Nortel, in bankruptcy, sells IPv4 address block for $7.5 million
ernesto at cs.fiu.edu
Thu Mar 24 22:44:23 CDT 2011
Bankruptcy courts have done this with phone numbers, read my paper - the 'phone number as assets' in bankruptcy cases are cited in there.
Sent from my iPhone
On Mar 24, 2011, at 10:59 PM, Jimmy Hess <mysidia at gmail.com> wrote:
> On Thu, Mar 24, 2011 at 8:24 PM, John Curran <jcurran at arin.net> wrote:
>> On Mar 24, 2011, at 9:13 PM, Benson Schliesser wrote:
>>> At your suggestion, I went to the IGP blog and read the last comment. I see there is a response by Ernie Rubi to your blog comment, which captures my question so well that (with apologies to Mr Rubi) I'll quote him:
>> Mr. Rubi is likely already aware from his legal studies that it
>> is imprudent to argue cases in public in advance of filing.
> So I wonder.... rhetorically speaking.. what happens when a bankruptcy
> court accidentally sells something that doesn't actually exist,
> something that is 'fictional', or dead... like an appliance warranty
> without the appliance, or something that consisted of third parties
> voluntarily doing something for the original holder, without any
> promise to continue.... under mistaken belief the third parties
> had guaranteed something that could be assigned to a successor?
> Because that's what IP addresses are. Totally worthless unless community
> participants voluntarily route traffic for those IPs to the assignee.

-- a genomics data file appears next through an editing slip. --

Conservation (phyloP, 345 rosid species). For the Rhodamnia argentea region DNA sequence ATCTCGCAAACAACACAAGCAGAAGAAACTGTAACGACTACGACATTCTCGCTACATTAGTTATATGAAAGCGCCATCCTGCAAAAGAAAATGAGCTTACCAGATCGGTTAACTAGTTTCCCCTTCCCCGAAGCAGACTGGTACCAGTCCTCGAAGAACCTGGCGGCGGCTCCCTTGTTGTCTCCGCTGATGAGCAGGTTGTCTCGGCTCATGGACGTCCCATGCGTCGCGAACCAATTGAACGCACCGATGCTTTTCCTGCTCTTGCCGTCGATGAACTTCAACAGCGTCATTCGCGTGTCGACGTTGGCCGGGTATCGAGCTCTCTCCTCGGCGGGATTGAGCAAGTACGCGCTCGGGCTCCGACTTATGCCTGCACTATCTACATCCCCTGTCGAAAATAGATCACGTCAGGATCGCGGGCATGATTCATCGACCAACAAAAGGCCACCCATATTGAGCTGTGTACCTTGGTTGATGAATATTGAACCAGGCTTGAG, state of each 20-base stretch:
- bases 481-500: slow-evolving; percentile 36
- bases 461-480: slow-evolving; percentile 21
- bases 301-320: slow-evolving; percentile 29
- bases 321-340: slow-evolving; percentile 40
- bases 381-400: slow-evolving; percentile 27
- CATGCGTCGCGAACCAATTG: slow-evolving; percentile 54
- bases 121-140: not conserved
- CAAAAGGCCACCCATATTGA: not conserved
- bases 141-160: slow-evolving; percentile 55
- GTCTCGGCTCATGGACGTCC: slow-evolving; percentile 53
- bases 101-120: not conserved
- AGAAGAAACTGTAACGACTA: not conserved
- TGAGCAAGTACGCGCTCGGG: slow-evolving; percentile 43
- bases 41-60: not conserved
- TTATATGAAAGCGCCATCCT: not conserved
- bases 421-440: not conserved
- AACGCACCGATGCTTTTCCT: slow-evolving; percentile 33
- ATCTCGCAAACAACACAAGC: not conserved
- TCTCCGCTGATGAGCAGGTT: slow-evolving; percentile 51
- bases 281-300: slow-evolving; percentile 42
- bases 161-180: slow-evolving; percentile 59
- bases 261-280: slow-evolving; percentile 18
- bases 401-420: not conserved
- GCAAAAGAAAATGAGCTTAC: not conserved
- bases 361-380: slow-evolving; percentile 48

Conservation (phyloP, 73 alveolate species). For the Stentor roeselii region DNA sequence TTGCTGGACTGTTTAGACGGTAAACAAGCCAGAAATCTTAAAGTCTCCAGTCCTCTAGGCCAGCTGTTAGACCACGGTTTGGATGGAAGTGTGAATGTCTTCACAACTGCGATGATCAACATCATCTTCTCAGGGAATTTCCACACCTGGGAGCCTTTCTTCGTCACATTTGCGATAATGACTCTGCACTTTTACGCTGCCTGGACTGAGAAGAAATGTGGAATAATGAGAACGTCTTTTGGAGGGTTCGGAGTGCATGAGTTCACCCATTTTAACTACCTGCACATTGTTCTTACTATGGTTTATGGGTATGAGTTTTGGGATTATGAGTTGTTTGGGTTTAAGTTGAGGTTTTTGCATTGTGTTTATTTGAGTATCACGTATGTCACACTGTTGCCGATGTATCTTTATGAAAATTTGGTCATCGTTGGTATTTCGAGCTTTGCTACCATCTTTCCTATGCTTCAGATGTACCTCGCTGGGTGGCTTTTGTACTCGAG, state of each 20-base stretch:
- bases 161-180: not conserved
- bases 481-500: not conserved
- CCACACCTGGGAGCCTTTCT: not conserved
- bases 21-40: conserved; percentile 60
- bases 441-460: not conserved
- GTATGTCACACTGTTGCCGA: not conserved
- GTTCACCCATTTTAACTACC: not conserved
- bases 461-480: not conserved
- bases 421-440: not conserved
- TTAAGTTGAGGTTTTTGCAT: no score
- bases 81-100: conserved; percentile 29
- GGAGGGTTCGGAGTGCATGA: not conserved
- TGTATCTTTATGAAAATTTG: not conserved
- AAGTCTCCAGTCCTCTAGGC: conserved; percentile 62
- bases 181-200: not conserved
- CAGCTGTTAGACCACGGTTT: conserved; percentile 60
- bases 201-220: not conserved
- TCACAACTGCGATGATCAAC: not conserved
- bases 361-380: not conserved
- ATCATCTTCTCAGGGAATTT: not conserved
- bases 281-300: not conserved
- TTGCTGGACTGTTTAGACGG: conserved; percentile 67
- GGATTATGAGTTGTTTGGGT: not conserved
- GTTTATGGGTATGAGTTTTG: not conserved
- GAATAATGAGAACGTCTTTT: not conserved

> E.g. Suppose I gave my neighbors a 100% discount on widgets
> for their use, just because they were neighbors, it was the community
> thing to do or something (legacy IP addresses with no agreement,
> no fees, contracts, etc).
> One of them declared bankruptcy, came to the court, and listed as one of their
> assets "100% widget discounts", and went to sell it to some major retailer,
> who wants to get a massive number of widgets to resell for profit
> (my name not mentioned, just as ARIN's name not mentioned)...
> is there really anything the buyer actually obtains?
> I mean, it sounds like someone threw 7.5 million into a furnace,
> unless they are going specified transfer.... Perhaps they come to
> ARIN eventually, but ARIN should enforce their policies.
> Meaning if MS has an RSA in force, all their resources should be compliant
> with ARIN policies, and all transfer policies should be followed with regards
> to justified need.
> I have little doubt that MS will properly construct/justify the need if they are
> obtaining resources. It's probably an easier/cheaper task for them
> to justify
> legitimately under RIR policies than trying to find some method of fighting
> with the community and risking an outcome that could be unfavorable
> and sully their own reputation in ways that might be hard to predict.
> Who knows, they have plenty of resources already and might plan a renumber
> and return; I would not assume the worst....
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